With each passing year, more and more people are ditching the outdated idea of New Year’s resolutions, especially in 2023. Growing up, I had all these pressures and expectations surrounding the new year, that the minute the holiday season was over and the clock struck midnight, I would turn into a new, better version of myself. That my life would be just like the movies where January 1st wasn’t just a monumental occasion but a complete transformation into a new era of my life. What I didn’t realize was that I was growing and changing so much that what mattered the world to me on the first day of the year fizzled out by spring, which made me feel like a failure and a fraud, like I had let myself down and prevented myself from reaching my full potential because I hadn’t stuck to my resolutions. Once I reached my late teens, I realized how toxic and unrealistic it was to put so much weight on a single day, especially as a child.
Resolutions, I found, don’t give us space to change our minds.
But even after I ditched making resolutions, I still felt a little lost. I didn’t want to welcome the new year toxicity back into my life but being the Type-A personality that I am, I at least wanted some direction. Because if we don’t have resolutions, what do we do next? Because there’s really nothing wrong in having goals; it’s just the way I was going about it through resolutions didn’t have a roadmap to get there. How often have we promised ourselves that we would “go to the gym more” or “eat healthier”? And how often have we actually made a plan to do so? If there’s no real, steady intention (a backbone if you will) behind our goals, it’s not surprising that we haven’t been checking off our resolutions all this time.
This year, I decided to make a subtle but powerful switch in my mindset toward the new year. First, I decided to change the language when referring to what I want out of this next year of my life. Instead of “resolutions,” I now refer to them as “manifestations,” “intentions,” and “goals.” For me, these words have more power than even “dreams” or “wishes,” which make it sound like I’m just hoping for the best, and help me reclaim control and autonomy over my own life. But they also allow for flexibility, change, growth, disappointments, and failures. Life happens, plans change, and as I get older, I’m learning more to be okay with that, to be gentle and forgiving with myself if things don’t go to plan or take more time than I anticipated. Language plays a huge role in how I view this part of my life.
With this in mind, I also changed how I go about actually accomplishing the things that I want. My intentions for this year vary widely in how much time and energy they’re going to demand from me. Yet whether they’re big or small, I write down what I want in specific terms. For example, not just to “read more books” but “read 50 books.” But I go even further than that, creating the game plan and going through the preliminary steps to accomplish the feat: researching and making a list of books I want to read, ordering them online or reserving them at the library, and scheduling or simply finding pockets of time to read every day or every week.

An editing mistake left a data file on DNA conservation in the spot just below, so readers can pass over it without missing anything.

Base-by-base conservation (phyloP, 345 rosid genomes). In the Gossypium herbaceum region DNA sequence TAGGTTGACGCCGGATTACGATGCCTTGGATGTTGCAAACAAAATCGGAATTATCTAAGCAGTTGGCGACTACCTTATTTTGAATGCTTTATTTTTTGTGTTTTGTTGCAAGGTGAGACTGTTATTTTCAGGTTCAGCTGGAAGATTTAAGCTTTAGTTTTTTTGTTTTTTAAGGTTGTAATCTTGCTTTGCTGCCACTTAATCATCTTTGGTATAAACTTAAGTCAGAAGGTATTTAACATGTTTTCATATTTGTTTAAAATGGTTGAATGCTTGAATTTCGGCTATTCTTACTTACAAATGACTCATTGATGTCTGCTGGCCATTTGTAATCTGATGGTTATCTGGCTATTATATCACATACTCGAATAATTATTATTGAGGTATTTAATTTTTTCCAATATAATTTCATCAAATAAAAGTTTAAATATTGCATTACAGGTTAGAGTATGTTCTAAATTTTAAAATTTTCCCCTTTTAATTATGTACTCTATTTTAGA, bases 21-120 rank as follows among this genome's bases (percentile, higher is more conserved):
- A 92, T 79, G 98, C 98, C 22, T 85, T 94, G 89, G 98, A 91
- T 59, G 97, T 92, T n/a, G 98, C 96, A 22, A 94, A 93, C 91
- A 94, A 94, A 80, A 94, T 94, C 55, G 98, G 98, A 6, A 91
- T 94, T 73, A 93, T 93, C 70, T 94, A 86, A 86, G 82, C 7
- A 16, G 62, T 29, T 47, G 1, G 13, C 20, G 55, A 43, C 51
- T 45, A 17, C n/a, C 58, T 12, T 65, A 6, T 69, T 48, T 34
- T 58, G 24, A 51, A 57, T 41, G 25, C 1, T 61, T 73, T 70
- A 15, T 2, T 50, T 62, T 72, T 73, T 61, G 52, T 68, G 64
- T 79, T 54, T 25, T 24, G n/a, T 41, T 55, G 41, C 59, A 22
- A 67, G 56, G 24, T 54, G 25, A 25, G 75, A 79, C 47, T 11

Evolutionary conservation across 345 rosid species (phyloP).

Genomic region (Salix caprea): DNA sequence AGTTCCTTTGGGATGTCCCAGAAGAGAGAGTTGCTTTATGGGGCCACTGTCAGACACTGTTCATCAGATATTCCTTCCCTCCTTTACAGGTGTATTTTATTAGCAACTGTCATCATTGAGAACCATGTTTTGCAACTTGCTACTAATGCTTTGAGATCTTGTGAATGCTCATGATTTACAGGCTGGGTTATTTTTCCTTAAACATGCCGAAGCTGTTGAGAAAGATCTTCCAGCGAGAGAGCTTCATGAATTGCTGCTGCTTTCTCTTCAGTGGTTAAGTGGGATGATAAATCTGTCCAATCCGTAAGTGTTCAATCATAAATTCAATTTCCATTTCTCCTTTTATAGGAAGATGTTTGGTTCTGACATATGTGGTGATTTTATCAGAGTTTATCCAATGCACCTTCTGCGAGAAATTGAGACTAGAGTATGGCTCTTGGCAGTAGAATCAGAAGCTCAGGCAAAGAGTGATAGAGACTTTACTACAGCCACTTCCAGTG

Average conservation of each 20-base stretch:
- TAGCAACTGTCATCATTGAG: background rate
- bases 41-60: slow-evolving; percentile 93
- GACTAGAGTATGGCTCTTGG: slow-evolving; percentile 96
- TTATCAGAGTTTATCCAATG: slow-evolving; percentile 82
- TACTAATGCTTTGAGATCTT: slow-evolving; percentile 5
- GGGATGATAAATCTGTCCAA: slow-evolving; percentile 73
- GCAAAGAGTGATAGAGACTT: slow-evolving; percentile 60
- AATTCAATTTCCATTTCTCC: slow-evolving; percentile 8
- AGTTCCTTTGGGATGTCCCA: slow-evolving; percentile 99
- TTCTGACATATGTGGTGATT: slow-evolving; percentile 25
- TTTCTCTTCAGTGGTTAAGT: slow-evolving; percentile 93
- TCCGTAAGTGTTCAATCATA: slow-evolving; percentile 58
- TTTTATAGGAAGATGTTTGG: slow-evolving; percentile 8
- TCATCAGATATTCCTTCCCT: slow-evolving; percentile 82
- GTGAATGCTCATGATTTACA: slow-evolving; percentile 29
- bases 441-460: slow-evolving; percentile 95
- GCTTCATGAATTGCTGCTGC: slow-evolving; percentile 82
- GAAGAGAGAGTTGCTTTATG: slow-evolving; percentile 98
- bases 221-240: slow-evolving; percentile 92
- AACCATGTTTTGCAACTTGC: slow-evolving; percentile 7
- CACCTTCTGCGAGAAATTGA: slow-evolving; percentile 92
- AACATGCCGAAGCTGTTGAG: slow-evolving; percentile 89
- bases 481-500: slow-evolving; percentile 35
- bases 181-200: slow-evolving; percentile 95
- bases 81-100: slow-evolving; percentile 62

The same could be said for wanting to learn a new skill like knitting—how can we expect to do so without getting together all the necessary materials first, then finding a teacher or signing up for a class online? And the other day, I finally took action on taking a pair of pants of mine to get tailored, which I’d been literally procrastinating for years, simply by researching a place near me that would do it and asking my mom to go with me. Like any good relationship, we can’t expect others to just know what we want or for us to accomplish a goal without intentional action. So often, the hardest part of any success is getting over the first-step hump.
Even something as big as writing a book is something I’ve found possible to break down into smaller, bite-size steps, like coming up with a date of when I want to get a draft finished, then going back and scheduling blocks of time to research, outline, write, and edit. This year, I had the goal of launching a podcast, which is a big enough task just on its own. I was intimidated and procrastinated, which is what I, and maybe a lot of us, do when faced with something that literally feels impossible. It was up to me to choose a name, design a logo, create an official email address, reach out to people who might want to appear on the show, and decide on a platform. Or take freelancing, a notoriously overwhelming process, that can be broken down into doing good research on editors and publications, crafting pitches, and scheduling time in your day to write. Taking away the mystique of success by setting and accomplishing each step toward a single goal, as well as asking others for help, has made all the difference in how I approach new milestones in my life.
I’m lucky enough to have the privilege of folks in my community offering me opportunities for writing, speaking, and more that I don’t always have to search out myself. I’m grateful for their trust in my work and abilities, and that I worked hard to get to that point. But I’ve also come to realize that not everything just happens to us and sometimes we need to take our life into our own hands to find true bliss. It’s important for me to manifest what I want, picturing it in my mind and setting myself on the road to success. But even more so, I’m learning to embrace and channel my own inner power to accomplish my goals with intention and make 2023 an even better year than the one before.